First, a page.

On the other hand, though, Chihuahuas are intelligent, easy to train, and easy to groom. And while they might be playful, they also love a good cuddle on the couch at the end of the day.
They are also quite affordable dogs since they don’t eat much, but this cost can be offset by the fact that they are prone to breed-specific health problems. Just make sure you have appropriate pet insurance if you adopt one of these unique little dogs.
Boxers are large, muscular dogs that have been popular since the late 1990s, which led to over breeding, and therefore an excess of them in shelters. They are a very active breed that does well with children, but they can easily become frustrated if they don’t get enough exercise. Boxers often prove to be a bit too much for some unprepared owners.
Boxers are big dogs, considering they can weigh up to 80 pounds, and their square heads can give them an intimidating appearance. However, in reality, they are incredibly friendly and playful rather than aggressive.
While they need lots of exercise to stay happy and healthy, boxers are actually fairly apartment-friendly. They know how to laze around, and they don’t shed or drool very much. They can also tolerate being left at home or at your apartment for a few hours while you are at work or otherwise doing what you need to do. Their low prey drive means they don’t tend to chase smaller animals or bark excessively.
These dogs can slip into families that already have other animals more easily than most and tend to adapt quickly to their new circumstances.
Gorgeous, floppy-eared beagles have been popular dogs for decades and are generally loving and docile household pets. Unfortunately, as well as being popular with families, they are also popular with the scientific community as research animals. This has led to overbreeding and plenty of beagles in rescues and shelters.
These small dogs with big eyes and floppy ears will melt your heart the moment you meet them. They tend to do fine in apartments, as they only weigh around 20 to 30 pounds, and while they need exercise daily, they won’t destroy your apartment as long as they have their own chew toys to keep them occupied.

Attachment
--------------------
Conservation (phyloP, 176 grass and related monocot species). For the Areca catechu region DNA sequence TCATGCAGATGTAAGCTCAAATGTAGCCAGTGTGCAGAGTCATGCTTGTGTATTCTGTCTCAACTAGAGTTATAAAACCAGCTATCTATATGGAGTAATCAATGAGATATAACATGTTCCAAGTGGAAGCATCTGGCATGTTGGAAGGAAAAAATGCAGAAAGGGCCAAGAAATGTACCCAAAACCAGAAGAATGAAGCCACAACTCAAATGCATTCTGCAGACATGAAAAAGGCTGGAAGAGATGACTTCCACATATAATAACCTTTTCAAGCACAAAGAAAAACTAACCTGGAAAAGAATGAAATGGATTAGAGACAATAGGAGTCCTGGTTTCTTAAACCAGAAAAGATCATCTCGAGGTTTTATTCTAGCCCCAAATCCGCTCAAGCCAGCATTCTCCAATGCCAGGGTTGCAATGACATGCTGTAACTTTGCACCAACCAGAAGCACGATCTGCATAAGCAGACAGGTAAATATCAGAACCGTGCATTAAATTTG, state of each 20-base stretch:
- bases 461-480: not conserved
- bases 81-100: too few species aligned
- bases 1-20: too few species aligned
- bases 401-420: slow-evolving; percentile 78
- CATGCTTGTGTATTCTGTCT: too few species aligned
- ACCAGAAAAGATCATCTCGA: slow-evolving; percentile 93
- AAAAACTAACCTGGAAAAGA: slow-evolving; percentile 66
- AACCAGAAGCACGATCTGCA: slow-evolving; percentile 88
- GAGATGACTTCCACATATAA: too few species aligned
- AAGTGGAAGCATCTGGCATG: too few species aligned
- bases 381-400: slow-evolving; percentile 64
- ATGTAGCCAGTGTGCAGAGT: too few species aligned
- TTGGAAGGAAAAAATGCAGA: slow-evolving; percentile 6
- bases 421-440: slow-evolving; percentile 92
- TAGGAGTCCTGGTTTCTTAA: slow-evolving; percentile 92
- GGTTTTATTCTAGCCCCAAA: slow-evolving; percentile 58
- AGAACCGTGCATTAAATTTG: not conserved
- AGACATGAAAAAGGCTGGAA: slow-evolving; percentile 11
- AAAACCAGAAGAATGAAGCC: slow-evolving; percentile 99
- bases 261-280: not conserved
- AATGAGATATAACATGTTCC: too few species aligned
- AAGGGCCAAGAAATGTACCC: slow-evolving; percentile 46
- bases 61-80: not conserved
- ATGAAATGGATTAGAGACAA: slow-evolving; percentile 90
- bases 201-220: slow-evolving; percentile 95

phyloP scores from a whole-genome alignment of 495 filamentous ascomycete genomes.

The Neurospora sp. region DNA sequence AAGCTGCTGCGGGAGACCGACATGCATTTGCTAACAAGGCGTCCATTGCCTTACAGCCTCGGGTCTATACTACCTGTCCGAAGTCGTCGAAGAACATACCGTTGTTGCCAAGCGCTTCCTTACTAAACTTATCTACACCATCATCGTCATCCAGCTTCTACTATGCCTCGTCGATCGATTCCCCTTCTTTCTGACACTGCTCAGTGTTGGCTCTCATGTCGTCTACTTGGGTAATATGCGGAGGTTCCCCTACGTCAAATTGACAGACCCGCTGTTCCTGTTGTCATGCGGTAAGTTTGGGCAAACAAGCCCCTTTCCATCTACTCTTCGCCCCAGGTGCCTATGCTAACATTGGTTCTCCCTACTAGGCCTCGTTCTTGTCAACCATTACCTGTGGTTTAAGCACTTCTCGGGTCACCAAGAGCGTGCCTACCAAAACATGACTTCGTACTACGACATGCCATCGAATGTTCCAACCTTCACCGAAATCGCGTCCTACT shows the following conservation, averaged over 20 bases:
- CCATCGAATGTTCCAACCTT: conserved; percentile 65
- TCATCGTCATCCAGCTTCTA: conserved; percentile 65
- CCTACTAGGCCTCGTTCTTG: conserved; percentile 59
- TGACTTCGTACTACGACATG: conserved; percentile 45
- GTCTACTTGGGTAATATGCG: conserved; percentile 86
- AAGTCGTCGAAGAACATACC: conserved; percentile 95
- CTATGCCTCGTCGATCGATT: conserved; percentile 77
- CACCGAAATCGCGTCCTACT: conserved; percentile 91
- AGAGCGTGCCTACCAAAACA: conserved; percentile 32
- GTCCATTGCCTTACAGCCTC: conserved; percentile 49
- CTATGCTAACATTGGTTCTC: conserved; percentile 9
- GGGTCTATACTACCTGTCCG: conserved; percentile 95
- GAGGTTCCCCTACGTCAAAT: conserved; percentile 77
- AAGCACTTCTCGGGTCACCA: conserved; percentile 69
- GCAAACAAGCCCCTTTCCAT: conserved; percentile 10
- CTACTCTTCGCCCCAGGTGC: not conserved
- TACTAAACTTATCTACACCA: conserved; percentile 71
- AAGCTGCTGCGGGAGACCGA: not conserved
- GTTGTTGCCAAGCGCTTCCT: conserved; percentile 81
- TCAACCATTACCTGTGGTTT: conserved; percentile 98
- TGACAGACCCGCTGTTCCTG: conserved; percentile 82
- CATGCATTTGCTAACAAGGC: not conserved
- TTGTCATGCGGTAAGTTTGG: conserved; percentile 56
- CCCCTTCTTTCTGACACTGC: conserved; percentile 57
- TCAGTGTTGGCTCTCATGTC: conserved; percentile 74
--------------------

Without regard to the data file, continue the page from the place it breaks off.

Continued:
The biggest struggle with beagles is the fact that they tend to be howlers, and this trait can be very difficult to train out of them. If you aren’t careful and diligent with training, you could have the neighbors complaining frequently.
Nevertheless, beagles fit into their families quickly, bonding with adults, kids, and cats alike. But make sure not to overfeed them. They like to indulge and can gain weight if you don’t carefully manage their diet, so be sure to feed them healthy, nutritious food.
Looking to adopt? Check out these dog adoption websites.
FAQs About Rescue Dogs
What is the best dog to get from a shelter?
Shelters work hard to match you up with a dog compatible with your family, lifestyle, and experience with dogs. You will find many highly desirable dog breeds in shelters. Among the best breeds, however, are Labrador retrievers and Lab mixes.
What dogs are least likely to be adopted?
Statistics suggest that American Staffordshire terriers are the least likely to be adopted and get adopted at a rate 50% lower than average. There is also something called “big, black dog” syndrome, as big, black, adult dogs often struggle to find forever homes, perhaps due to their intimidating appearance.
Adopting a dog from a rescue or shelter is an exciting and fulfilling experience, but it is also a big responsibility. After all, you are agreeing to give your new dog a forever home. While you can return a rescue dog if things don’t work out, this is the last thing a dog who has already spent a bit of time in a shelter needs.
Give yourself the best chance of forming a permanent bond with your rescue dog by choosing a breed that is likely to be compatible with your family and your lifestyle. The easier it is for them to slip into your household, the better your chances are of making a forever connection.
The seven dog breeds on our list are commonly found in rescues and shelters and all make great household pets. Choose one with the characteristics that best suit you for best results when it comes to long-term compatibility. Three of the best rescue dogs on our list you might especially want to consider are:
- Labrador retrievers
- German shepherds
Do you have any experience adopting a dog from a rescue or shelter?
Share your insights with the community in the comments section below.
Save To Pinterest
Top Picks For Our Dogs
- BEST PUPPY TOY
We Like: Snuggle Puppy w/ Heart Beat & Heat Pack - Perfect for new puppies. We get all of our Service Dog pups a Snuggle Puppy.
- BEST CHEW TOY
We Like: KONG Extreme - Great toy for heavy chewers like our Labrador Retrievers.
- BEST DOG TREATS
We Like: Crazy Dog Train-Me Treats - One of our favorite treats for training our service dog puppies.
- BEST FRESH DOG FOOD
We Like: The Farmer's Dog - A couple months ago we started feeding Raven fresh dog food and she loves it! Get 50% off your first order of The Farmer's Dog.
For a list of all the supplies we get for our new service dog puppies check out our New Puppy Checklist on the PuppyInTraining.com blog.